Has The Natural Birth Movement Become Too Obsessed With Moms’ Rights?

Natural Birth Movement

 

I consider myself a natural birth advocate.  I believe women have a right to choices in their care and in their birth.  The phrase, “All that matters is a healthy baby,” is one that I find sadly dismissive of the experience of the mother.  I am often reminded of the tragedy that ensues for both the mother and her child when a woman is treated as though she doesn’t matter and is merely a vehicle in the delivery of a child.

 

In reaction to this dismissal of the mother and her role in the birth process, we have the modern natural birth movement.  We work to ensure that women know that they do have choices and options outside the assembly line hospital/induction/epidural/cesarean section train wreck.

 

It is imperative that women realize that they have choices in childbirth.

 

Despite this importance, sometimes it seems as thought the natural birth movement has moved so far in support of the mother and her needs that we dismiss the child altogether.

 

I have seen people defend a woman’s right to smoke cigarettes during pregnancy.

 

I have had readers simply IRATE when I suggest that smoking marijuana during pregnancy is a bad choice for their baby.

 

I have seen countless people encourage alcohol consumption during pregnancy.

 

And that is just the beginning.  What it all comes down to, despite claims and excuses to the contrary, is that what mom wants, likes, or doesn’t want to stop doing just because she is pregnant, has somehow trumped anything else- even the safety of her child.

 

I love natural birth.  But one of the reasons I feel it is so important because it is usually best not just for mom, but for her BABY too.  To act as though all that matters is a healthy mother is just as silly and hurtful to others as acting as though all that matters is a healthy baby.  BOTH mother and baby matter.  BOTH mother and baby are connected and dependent upon the health and happiness of one another.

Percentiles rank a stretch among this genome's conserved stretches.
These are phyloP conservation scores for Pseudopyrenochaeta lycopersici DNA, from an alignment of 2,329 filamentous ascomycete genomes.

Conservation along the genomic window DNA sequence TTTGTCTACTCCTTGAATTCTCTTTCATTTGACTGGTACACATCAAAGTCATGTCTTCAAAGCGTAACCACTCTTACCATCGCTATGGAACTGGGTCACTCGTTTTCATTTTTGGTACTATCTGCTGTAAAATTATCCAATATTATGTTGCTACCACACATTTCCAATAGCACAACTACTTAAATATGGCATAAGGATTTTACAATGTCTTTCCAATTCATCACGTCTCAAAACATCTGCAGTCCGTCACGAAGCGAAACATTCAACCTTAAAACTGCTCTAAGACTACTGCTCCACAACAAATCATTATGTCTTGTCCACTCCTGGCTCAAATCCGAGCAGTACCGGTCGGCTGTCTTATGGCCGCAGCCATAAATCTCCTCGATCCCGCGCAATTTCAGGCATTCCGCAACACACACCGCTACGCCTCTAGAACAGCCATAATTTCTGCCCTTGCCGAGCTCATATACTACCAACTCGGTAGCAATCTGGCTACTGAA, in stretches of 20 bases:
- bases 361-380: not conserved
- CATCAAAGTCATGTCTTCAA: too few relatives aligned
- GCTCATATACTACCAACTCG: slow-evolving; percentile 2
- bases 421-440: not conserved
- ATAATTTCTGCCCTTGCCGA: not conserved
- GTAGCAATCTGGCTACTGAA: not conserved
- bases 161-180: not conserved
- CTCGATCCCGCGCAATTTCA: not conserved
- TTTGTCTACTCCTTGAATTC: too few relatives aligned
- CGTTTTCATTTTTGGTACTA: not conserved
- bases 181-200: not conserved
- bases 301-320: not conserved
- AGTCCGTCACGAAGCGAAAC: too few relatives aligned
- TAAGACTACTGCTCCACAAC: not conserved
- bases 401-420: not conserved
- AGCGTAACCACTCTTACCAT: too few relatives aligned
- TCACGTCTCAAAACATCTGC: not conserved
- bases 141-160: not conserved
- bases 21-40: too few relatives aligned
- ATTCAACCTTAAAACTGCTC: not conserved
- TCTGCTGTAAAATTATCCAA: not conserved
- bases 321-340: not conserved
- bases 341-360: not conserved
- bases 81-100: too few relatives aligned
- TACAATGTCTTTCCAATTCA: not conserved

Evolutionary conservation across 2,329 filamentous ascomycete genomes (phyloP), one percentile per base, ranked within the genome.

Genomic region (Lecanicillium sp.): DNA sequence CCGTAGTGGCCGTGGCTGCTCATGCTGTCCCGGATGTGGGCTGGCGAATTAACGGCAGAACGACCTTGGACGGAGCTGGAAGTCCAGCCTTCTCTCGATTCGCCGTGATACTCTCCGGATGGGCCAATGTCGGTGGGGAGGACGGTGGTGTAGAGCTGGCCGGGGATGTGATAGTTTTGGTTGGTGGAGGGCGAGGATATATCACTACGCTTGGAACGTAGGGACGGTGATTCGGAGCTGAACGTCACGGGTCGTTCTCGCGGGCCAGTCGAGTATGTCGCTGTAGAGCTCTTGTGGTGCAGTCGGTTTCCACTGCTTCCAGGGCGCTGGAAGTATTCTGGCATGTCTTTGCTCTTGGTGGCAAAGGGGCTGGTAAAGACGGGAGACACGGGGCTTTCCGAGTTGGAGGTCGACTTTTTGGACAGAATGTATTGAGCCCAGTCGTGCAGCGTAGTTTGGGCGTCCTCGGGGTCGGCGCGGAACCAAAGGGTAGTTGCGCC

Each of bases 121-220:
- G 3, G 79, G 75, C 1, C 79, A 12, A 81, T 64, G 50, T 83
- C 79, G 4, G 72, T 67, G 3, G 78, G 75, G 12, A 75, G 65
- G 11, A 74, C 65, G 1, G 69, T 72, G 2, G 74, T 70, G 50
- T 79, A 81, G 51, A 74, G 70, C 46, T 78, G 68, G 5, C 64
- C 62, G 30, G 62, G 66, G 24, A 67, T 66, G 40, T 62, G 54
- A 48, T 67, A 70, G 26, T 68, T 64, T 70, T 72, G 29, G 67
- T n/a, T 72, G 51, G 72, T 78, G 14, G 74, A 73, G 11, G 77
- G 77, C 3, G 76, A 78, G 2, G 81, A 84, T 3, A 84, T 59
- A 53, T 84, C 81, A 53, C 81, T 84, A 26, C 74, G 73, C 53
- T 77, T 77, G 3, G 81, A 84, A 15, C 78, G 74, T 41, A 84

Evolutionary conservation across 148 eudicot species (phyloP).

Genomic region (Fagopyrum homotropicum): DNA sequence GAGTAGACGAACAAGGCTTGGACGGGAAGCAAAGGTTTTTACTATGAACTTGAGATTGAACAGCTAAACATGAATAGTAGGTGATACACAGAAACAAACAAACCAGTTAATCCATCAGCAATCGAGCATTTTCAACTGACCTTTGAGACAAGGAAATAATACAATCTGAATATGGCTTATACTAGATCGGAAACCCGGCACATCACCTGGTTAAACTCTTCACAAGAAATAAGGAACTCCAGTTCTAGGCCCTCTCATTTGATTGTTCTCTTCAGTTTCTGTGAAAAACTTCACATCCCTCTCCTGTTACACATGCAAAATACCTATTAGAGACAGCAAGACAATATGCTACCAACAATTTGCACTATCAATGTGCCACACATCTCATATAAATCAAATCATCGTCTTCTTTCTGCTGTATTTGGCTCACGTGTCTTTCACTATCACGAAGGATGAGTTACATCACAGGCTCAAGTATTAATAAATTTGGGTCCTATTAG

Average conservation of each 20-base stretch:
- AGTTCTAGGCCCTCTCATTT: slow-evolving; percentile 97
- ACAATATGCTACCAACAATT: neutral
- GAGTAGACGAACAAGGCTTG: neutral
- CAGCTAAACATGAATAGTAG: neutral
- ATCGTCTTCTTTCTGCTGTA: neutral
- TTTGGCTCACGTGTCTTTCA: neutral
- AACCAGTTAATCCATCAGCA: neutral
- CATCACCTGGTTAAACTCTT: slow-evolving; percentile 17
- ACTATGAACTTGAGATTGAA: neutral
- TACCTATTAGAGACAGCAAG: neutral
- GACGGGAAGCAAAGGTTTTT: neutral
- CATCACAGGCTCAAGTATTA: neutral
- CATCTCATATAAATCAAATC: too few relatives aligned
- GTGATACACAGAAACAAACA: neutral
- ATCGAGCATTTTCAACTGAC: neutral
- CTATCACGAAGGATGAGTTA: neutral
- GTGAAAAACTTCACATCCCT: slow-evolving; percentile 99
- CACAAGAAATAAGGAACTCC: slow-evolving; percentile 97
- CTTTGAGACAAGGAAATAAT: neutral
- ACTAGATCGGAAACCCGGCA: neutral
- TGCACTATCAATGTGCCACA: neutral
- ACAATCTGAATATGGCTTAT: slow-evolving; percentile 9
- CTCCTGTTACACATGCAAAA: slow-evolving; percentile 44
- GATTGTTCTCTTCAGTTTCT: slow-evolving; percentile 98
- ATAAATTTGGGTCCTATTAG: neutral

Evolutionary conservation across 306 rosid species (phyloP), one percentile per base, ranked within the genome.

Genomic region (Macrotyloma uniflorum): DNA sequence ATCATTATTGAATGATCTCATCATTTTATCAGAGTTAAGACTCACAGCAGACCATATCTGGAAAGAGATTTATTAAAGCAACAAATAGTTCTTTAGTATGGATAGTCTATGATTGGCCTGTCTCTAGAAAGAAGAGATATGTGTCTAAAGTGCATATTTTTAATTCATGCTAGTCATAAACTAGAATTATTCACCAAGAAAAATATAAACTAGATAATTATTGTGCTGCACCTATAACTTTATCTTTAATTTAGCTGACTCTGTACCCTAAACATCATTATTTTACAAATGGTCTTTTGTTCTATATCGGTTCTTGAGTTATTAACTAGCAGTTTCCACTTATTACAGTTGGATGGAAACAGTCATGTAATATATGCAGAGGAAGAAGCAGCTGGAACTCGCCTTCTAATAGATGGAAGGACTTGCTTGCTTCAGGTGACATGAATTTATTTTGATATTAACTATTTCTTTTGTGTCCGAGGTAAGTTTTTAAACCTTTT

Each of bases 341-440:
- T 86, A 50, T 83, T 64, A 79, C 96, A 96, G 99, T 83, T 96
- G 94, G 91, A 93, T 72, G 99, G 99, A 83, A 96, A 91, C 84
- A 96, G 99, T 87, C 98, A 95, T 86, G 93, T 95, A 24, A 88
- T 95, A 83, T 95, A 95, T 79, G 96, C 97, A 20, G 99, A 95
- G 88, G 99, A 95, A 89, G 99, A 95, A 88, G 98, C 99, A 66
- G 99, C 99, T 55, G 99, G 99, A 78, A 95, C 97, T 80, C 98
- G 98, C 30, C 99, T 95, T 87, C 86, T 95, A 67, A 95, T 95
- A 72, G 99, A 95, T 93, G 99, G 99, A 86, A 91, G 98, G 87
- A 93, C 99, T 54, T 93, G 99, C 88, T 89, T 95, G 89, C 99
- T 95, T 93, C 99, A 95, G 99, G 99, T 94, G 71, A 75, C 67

This connection, in which we sacrifice some of our own wants (and even some of what we considered needs) in order to do what is best for another, is the ESSENCE of motherhood.  If we can’t sometimes put the needs of our children before our own, how can we really call ourselves mothers?  To be a mother IS to sacrifice.  A mother finds joy in this giving, not oppression.

 

I hope that as a natural birth community we aren’t the other side of extremism.  If one camp is screaming, “All that matters is a healthy baby!” and the other camp is screaming, “All that matters is what mom wants!” then everybody loses.

 

Let us be a voice of reason in a selfish world.  Let us, as natural birth advocates, work not just for the safety, health, and happiness of ourselves, but of our children too.  Finding that middle road of balance, common sense, and thoughtfulness isn’t easy.  We are prone to “pick sides” and square off and replace people that matter with simple catch phrases.  But we must do better than that.

 

Mothers and their children are dependent on each other for so much.  Let us remember both of them in our journey towards better care in childbirth.

 

About Sarah Clark

Sarah Clark is a mother of four and a natural childbirth educator in Sonoma County.  She is also an instructor trainer for Birth Boot Camp, a company specializing in modern birth education for couples.  You can find her blogging at www.mamabirth.blogspot.com.

Latest Comments
  1. mistymoral September 3, 2013
  2. rumi September 3, 2013
  3. koalaeagle September 3, 2013
  4. MeigsMama September 3, 2013
  5. cbwilke September 4, 2013
  6. Frumpymama September 4, 2013
  7. birtheducator September 4, 2013
  8. tittipeitto September 5, 2013
  9. Sarah Clark September 5, 2013
  10. Cristen P September 5, 2013
  11. jessiemetcalf September 5, 2013
  12. Brenda A September 5, 2013
  13. birtheducator September 5, 2013
  14. mamalioness September 5, 2013
  15. Kristi B September 6, 2013
  16. OliviaHinebaugh September 8, 2013
  17. OliviaHinebaugh September 16, 2013
  18. SunnieP October 23, 2013
  19. Viola P October 23, 2013
  20. Viola P October 23, 2013
  21. lindsay03182014 December 27, 2013
  22. Alison Day April 24, 2014

Leave a Reply

Your email address will not be published. Required fields are marked *